How to Add Music to Your Instagram Story Directly from Spotify

For those who have Spotify, there’s a way to add the music you’re listening to into your Instagram Story right from the music-centric app.

1. From Spotify, tap on the music-playing bar at the bottom of the display.

2. Tap on the three-dot menu located in the upper-right corner.

3. Select Share.

4. Share to Instagram.

5. The action will create an Instagram Story featuring the album art and the name of the song.

6. The Story will display an actionable Play on Spotify option in the upper-left corner so that your friends can go listen to the track.

How to Add Music to Your Instagram Stories the Old Way

Before the music sticker was introduced to Instagram, users added their favorite tunes to their stories in a different fashion. This is how it was done.

1. Open the Spotify app and play a song. It can be a song from your own library as well.

2. In Instagram, swipe left on the display to bring up the Story filming screen. The song should continue playing in the background.

3. Start filming the Story by long-pressing the record button.

4. Once the video has been recorded, you can make additional adjustments to it by using the menu of options at the top.

5. Tap on the Story button in the lower-left corner to post your Story. Now when you play the Story, you should be able to hear the song in the background.

This is the old way of doing things, which may still come in handy if you can’t find certain songs in Instagram’s music database. As strange as that sounds, there are plenty of more obscure tunes you won’t be able to find on the app. This method still works if you really want to share some underground music as part of your Story.

How to Add Music to Your Instagram Post

If you were looking to add music to your standard Instagram posts, the bad news is that you can’t – not to images anyway. You can, however, follow the steps outlined in the section above to shoot a quick video Story with a musical background. Instead of posting it as a Story, use the Download button at the top to save it to your phone, then post the musical video to your profile.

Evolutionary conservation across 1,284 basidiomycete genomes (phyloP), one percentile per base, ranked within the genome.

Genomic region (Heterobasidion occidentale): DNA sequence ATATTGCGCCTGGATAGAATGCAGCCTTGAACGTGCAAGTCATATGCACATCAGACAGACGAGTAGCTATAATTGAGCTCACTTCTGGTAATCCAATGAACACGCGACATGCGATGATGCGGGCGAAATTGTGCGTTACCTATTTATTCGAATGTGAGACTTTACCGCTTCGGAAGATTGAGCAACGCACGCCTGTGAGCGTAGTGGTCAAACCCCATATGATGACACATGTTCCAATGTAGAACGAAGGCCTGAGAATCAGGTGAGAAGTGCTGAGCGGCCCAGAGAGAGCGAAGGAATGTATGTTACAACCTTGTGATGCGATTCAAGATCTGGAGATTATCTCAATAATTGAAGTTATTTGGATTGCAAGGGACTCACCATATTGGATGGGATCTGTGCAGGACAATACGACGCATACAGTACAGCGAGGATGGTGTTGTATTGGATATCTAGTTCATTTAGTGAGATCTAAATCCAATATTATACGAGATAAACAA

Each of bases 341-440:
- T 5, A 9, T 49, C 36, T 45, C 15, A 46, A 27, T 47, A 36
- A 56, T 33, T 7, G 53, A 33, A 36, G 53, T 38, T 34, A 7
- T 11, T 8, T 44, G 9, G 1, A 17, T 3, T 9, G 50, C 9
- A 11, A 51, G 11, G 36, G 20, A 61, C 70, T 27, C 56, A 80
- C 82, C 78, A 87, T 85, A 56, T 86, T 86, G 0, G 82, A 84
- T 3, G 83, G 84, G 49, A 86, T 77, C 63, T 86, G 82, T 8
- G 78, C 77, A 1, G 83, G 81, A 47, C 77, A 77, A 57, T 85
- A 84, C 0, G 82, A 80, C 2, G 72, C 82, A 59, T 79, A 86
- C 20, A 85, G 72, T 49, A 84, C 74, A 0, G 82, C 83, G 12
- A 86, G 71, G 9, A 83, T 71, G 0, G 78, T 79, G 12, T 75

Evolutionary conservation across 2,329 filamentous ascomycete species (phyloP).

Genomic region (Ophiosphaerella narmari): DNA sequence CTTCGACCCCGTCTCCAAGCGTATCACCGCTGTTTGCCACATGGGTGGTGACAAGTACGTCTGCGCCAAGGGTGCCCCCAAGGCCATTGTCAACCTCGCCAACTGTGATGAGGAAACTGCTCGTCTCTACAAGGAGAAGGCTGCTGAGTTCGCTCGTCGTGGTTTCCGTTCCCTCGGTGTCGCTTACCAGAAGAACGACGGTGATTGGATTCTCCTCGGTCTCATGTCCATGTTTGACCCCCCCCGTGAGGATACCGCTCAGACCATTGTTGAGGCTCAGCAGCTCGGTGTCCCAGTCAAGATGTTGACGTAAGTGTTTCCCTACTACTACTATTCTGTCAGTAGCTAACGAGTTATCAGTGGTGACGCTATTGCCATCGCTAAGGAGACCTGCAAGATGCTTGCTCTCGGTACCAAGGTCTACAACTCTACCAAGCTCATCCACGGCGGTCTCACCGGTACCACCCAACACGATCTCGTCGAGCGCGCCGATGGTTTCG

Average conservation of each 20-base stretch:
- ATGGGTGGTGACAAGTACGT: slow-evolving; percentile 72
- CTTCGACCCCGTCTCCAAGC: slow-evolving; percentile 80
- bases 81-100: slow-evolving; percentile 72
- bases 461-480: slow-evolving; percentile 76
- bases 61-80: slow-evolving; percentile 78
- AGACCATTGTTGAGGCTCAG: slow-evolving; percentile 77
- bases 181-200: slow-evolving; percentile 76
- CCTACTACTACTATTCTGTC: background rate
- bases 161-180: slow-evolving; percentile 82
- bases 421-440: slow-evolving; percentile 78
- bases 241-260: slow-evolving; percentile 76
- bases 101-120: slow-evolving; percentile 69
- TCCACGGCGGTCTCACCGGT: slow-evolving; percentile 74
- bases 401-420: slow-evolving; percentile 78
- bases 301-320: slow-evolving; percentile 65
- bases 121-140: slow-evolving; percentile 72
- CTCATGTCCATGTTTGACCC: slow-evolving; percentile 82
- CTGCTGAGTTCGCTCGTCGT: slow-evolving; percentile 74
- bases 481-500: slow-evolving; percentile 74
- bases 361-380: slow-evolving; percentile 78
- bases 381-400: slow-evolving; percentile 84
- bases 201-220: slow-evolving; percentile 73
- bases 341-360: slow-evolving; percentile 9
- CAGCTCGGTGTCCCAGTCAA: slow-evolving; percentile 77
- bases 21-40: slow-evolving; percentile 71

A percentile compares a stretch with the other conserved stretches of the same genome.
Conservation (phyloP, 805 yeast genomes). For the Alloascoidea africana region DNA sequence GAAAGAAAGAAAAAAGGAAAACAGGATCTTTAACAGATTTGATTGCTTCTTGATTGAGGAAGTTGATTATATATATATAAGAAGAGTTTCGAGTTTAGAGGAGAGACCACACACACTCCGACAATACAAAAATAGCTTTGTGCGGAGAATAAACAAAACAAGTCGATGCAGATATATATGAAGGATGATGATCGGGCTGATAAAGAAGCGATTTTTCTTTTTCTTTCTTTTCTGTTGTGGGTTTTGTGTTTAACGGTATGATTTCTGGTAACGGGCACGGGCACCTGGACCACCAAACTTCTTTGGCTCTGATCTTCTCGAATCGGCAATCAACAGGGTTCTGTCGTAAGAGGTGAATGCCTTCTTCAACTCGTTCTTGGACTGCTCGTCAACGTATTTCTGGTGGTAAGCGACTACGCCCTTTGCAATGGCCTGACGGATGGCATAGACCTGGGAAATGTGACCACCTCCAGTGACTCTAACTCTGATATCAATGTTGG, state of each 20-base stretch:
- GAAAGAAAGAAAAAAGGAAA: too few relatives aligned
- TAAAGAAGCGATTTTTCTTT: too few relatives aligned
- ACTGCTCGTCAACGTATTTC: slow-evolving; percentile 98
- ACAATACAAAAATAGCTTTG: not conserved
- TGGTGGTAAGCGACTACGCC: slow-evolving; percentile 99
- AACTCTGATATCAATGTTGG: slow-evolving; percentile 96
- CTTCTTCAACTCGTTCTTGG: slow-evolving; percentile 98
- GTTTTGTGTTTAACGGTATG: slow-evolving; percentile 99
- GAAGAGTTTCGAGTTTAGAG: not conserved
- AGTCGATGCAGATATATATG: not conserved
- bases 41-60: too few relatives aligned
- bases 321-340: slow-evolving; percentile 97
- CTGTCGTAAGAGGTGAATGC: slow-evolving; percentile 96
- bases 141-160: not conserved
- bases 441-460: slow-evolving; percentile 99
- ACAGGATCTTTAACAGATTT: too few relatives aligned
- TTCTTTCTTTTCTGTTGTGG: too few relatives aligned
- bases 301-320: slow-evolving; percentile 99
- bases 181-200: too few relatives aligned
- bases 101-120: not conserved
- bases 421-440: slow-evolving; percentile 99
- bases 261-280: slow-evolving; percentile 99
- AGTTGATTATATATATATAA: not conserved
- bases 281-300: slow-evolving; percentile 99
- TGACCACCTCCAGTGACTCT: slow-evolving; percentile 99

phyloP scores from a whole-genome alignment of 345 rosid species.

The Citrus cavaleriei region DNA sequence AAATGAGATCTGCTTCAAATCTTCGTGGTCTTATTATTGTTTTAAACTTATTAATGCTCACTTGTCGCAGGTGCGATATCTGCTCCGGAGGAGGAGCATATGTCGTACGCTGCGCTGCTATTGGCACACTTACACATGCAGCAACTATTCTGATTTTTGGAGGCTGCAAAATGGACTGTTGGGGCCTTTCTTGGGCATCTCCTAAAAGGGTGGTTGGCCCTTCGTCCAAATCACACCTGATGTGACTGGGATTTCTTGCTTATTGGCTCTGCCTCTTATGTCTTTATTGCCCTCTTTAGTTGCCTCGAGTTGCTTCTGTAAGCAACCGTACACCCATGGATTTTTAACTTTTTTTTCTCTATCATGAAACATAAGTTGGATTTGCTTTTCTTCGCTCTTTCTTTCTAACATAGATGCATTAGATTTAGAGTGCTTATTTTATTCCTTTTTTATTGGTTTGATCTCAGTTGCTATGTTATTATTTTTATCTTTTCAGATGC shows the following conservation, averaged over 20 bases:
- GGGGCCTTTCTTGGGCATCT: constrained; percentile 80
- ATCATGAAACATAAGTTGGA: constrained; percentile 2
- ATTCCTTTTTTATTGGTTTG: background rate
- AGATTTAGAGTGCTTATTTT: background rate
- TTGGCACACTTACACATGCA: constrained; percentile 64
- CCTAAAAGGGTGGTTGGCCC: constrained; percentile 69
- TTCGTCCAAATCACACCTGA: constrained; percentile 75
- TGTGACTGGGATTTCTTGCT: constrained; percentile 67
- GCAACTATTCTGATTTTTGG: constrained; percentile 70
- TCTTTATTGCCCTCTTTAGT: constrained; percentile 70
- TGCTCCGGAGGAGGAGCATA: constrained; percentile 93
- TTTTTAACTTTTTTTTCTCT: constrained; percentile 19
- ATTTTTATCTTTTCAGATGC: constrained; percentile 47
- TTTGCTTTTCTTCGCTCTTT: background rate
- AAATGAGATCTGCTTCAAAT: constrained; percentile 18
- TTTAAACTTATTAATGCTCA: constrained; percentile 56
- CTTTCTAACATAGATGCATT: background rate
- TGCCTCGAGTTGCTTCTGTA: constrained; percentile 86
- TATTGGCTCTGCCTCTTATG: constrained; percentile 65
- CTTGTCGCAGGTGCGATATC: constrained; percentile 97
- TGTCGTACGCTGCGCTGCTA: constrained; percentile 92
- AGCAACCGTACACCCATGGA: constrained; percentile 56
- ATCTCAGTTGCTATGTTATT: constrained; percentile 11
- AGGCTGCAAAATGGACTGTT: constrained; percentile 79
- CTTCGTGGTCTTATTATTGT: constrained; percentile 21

How to Add Music to Your Instagram Reels

Instagram also offers a feature reminiscent of TikTok, which allows users to create short videos that can be shared with friends and other followers and discovered while browsing the app. Reels can be up to 15 seconds in length, and you can easily add some music on top of them.

1. Open the Instagram app, go to your feed and swipe left from the screen.

2. Select Reels from the menu at the bottom.

4. Tap on the musical note icon on the left side of the display to add your music.

5. Use the search bar on top to look for the song you want to add.

6. Select the part of the song which you want to include in the clip.

7. Start recording your miniclip.

8. When you’re done, press “Preview,” then “Next.”

9. Type a caption, then press the “Share” button to show the Reel to your followers.

Frequently Asked Questions 1. Why Can’t I Add Music to My Instagram Stories?

Having issues with adding the song you want to your Instagram story? Here are some things you may want to try in an attempt to fix the issues:

Check to see if you have the latest version of Instagram installed. Go to the app’s page on the Google Play Store and check if there’s a green update button. If so, tap on it to get the latest version.

Keep in mind that Instagram music may not be yet available in your region. If that’s the case, then all you can do is wait until Instagram expands the availability of the option. Unfortunately, it may take a while before that happens.

If you’re trying to add music to your Stories from a Business account, you may not be able to include certain songs due to limitations. If that happens, simply switch to a regular account or use the old way of adding music to your Stories, as was explained earlier.

As mentioned above, the song you are looking for may not be available via Instagram’s music database or could be restricted due to legal reasons.